Finally, the exasperated Japanese squadron took off in another direction. Deeply relieved, Butch O'Hare and his tattered fighter limped back to the carrier. Upon arrival he reported in and related the event surrounding his return.
The film from the gun-camera mounted on his plane told the tale. It showed the extent of Butch's daring attempt to protect his fleet. He had in fact destroyed five enemy aircraft.
This took place on February 20, 1942, and for that action Butch became the Navy's first Ace of W.W.II, and the first Naval Aviator to win the Congressional Medal of Honor. A year later Butch was killed in aerial combat at the age of 29.
His home town would not allow the memory of this WW II hero to fade, and today, O'Hare Airport in Chicago is named in tribute to the courage of this great man. So the next time you find yourself at O'Hare International, give some thought to visiting Butch's memorial displaying his statue and his Medal of Honor. It's located between Terminals 1 and 2.
SO, WHAT DO THESE TWO STORIES HAVE TO DO WITH EACH OTHER?
Texasflyer From United States of America, joined Jun 2004, 79 posts, RR: 0
Reply 1, posted (10 years 11 months 3 weeks 22 hours ago) and read 3316 times:
This shows the importance of fathers being examples to their sons. No other person can have an affect on a child like their father, that story proves it. Unfortunately one bad action on the father's behalf could turn the son the other way. Thank you to all the great fathers out their. Including mine.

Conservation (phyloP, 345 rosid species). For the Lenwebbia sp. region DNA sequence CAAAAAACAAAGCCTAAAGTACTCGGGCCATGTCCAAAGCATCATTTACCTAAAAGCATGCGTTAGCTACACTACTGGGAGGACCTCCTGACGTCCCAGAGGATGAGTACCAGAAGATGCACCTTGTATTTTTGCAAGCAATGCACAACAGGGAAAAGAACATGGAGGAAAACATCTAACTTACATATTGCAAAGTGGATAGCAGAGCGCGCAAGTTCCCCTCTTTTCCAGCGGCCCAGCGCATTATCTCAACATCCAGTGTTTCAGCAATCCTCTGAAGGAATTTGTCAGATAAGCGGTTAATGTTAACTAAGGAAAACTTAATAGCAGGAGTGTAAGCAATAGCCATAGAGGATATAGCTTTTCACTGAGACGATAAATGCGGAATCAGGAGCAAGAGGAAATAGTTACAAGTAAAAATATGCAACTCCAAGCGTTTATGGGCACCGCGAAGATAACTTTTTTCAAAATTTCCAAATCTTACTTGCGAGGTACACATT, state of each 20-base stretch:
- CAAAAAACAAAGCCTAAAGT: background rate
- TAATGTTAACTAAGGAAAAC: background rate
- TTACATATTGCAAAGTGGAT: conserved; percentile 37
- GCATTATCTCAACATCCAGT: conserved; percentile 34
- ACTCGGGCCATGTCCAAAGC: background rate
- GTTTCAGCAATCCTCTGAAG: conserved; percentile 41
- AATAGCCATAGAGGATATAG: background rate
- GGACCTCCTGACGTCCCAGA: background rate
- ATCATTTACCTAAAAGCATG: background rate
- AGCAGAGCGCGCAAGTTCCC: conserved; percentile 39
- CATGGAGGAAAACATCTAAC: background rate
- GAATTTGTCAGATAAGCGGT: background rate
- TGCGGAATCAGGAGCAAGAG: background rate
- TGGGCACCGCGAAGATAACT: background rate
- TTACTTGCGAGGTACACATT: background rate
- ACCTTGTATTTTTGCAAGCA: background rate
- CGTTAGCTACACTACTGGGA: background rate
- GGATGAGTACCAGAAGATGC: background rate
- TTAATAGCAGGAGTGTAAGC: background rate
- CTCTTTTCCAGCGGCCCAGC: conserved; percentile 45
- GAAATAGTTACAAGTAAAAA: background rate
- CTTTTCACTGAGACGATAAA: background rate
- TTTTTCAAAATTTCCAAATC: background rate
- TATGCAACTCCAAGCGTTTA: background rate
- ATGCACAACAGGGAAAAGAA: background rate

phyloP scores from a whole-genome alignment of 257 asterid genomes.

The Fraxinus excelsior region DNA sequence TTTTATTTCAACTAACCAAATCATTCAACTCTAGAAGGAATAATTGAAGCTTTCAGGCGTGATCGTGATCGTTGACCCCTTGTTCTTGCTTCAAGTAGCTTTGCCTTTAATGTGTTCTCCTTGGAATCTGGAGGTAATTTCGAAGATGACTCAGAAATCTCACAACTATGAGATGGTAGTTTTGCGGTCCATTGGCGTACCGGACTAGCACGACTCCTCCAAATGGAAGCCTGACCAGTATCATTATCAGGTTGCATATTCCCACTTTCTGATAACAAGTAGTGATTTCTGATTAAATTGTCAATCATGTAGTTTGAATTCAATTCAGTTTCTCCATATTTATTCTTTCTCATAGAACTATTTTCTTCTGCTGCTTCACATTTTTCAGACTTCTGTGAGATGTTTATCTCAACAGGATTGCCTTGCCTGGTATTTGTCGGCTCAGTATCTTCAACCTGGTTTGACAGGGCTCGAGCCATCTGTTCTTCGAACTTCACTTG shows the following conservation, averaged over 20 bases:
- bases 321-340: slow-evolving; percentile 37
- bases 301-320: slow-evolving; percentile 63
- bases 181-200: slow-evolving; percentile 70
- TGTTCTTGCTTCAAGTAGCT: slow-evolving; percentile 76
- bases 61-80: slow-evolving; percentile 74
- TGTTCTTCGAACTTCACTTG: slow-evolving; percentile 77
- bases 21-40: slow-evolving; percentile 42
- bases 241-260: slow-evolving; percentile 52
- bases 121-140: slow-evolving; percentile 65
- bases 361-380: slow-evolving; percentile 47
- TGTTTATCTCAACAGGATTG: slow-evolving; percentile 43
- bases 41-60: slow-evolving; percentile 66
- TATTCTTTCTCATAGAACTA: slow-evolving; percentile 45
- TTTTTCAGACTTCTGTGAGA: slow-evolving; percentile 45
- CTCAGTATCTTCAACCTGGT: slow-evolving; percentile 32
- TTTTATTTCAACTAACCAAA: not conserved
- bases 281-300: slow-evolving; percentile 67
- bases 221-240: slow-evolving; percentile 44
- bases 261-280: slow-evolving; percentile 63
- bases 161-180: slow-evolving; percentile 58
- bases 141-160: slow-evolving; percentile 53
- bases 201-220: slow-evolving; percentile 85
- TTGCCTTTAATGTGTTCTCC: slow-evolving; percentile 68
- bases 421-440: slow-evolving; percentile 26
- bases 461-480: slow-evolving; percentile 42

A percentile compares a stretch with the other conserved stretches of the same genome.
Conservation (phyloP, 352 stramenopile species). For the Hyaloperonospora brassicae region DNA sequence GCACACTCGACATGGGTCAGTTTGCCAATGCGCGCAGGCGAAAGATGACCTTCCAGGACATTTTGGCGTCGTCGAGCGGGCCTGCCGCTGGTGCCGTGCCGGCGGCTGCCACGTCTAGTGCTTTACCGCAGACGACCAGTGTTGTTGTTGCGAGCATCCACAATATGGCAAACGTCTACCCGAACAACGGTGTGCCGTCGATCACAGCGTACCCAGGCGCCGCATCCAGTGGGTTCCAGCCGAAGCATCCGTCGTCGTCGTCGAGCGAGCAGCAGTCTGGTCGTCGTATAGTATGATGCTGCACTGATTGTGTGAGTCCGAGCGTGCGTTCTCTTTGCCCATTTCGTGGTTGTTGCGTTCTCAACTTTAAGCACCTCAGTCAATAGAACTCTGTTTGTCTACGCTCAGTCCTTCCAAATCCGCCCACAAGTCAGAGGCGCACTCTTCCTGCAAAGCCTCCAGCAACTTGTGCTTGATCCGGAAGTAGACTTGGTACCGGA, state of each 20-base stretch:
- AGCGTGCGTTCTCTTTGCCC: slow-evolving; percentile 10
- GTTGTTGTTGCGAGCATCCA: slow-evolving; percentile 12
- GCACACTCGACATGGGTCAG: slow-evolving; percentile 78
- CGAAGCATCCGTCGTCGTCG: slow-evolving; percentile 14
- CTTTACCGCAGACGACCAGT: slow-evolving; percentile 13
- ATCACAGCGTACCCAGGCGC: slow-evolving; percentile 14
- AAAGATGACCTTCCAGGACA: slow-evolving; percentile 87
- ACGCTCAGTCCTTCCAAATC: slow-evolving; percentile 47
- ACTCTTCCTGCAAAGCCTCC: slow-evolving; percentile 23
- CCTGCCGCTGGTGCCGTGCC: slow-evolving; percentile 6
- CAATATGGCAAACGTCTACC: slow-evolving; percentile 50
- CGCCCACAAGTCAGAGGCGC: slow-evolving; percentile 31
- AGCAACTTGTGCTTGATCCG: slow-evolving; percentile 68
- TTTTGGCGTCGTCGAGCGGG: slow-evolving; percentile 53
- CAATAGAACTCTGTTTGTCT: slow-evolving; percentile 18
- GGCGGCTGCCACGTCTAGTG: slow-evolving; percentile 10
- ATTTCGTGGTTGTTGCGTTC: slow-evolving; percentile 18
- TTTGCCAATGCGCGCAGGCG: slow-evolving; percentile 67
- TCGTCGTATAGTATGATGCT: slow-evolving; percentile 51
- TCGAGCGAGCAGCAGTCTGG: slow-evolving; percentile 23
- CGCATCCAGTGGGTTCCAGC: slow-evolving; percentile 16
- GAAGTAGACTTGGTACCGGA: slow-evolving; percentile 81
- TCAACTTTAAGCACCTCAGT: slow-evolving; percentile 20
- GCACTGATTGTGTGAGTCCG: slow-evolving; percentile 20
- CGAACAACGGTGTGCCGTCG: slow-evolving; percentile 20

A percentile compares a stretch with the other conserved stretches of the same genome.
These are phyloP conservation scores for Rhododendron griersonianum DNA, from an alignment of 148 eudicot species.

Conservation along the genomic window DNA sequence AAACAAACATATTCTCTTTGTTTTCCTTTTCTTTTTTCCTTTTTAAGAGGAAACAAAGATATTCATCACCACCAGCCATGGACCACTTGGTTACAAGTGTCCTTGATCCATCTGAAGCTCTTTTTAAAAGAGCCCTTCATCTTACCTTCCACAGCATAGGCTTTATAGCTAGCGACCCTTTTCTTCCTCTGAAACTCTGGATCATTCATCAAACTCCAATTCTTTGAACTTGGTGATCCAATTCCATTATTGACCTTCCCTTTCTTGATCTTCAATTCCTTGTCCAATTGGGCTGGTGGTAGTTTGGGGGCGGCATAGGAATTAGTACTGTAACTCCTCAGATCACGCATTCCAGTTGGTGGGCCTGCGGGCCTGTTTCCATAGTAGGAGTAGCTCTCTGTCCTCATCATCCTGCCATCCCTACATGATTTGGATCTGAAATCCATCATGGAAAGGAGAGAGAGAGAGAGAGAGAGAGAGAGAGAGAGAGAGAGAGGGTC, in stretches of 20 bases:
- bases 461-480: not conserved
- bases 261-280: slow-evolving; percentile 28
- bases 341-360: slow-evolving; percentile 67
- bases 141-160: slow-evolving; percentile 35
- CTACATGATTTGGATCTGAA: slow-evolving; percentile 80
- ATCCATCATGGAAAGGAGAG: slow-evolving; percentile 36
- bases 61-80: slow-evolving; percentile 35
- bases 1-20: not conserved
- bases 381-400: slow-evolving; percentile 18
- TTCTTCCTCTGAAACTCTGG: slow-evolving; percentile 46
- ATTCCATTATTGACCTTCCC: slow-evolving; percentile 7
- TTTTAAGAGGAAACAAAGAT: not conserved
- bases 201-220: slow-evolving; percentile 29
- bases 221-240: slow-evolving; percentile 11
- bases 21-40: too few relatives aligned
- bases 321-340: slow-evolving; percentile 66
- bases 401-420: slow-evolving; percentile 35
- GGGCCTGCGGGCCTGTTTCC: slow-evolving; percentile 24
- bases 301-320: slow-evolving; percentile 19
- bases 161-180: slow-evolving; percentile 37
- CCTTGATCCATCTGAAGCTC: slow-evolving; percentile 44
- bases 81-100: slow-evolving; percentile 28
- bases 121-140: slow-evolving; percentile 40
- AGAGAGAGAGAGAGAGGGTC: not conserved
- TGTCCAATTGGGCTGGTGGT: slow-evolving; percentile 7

We confide in our strength, without boasting of it; we respect that of others, without fearing it. Thomas Jefferson
Bill142 From Australia, joined Aug 2004, 8499 posts, RR: 8
Reply 3, posted (10 years 11 months 3 weeks 22 hours ago) and read 3258 times:
wow who'd have ever though such good could come from such bad. It goes to show that living a particular life can only go so far before you have to decide whats right in life. Easy Eddie did the right thing by rectifying his wrongs to offer his son and any other children some integrity for their family name, despite the fact that he probably knew full well in doing so it would cost him his life.
Leelaw From , joined Dec 1969, posts, RR:
Reply 4, posted (10 years 11 months 3 weeks 21 hours ago) and read 3205 times:
Pictues & Lightsaber:
I've always found this yarn to be apocryphal. Rather than flipping on Mr. Capone and risk taking a "dirt nap," "Easy Eddie" O'Hare could have just as easily secured Butch's appointment to Annapolis by greasing the palms of the appropriate corrupt Chicago politicians as that was a sure bet.
IMO, the government motivated Easy Eddie to flip on Al by "having the goods" on Eddie as well.
IMO, once Butch O'Hare was a celebrated war hero who had been killed in action, the two story lines were cleverly linked up to posthumously burnish Easy Eddie's reputation.
Leelaw From , joined Dec 1969, posts, RR:
Reply 6, posted (10 years 11 months 3 weeks 18 hours ago) and read 3076 times:
Thanx for the link to the webpage which debunks this urban legend:
"Was the elder O'Hare "able to pass the value of integrity on to his son"? If his actions illustrated anything, it was just the opposite of integrity: if you're clever enough and sufficiently lacking in moral values you can live a life of wealth and privilege by victimizing others, and if your gravy train should ever derail you can adopt an "every man for himself" attitude and save your own skin by ratting on your associates."
In some circles, a stool pigeon is an even lower life form than a murderous gangster.
Pictues From Canada, joined Nov 2004, 247 posts, RR: 0
Reply 8, posted (10 years 11 months 3 weeks 14 hours ago) and read 2955 times:
Well at least it goes to show that the son doesn't always follow in the foot steps of his father, no matter how bad the father is. Butch O'Hare could have easily have went in the same direction as his father, since he grew up in that environment.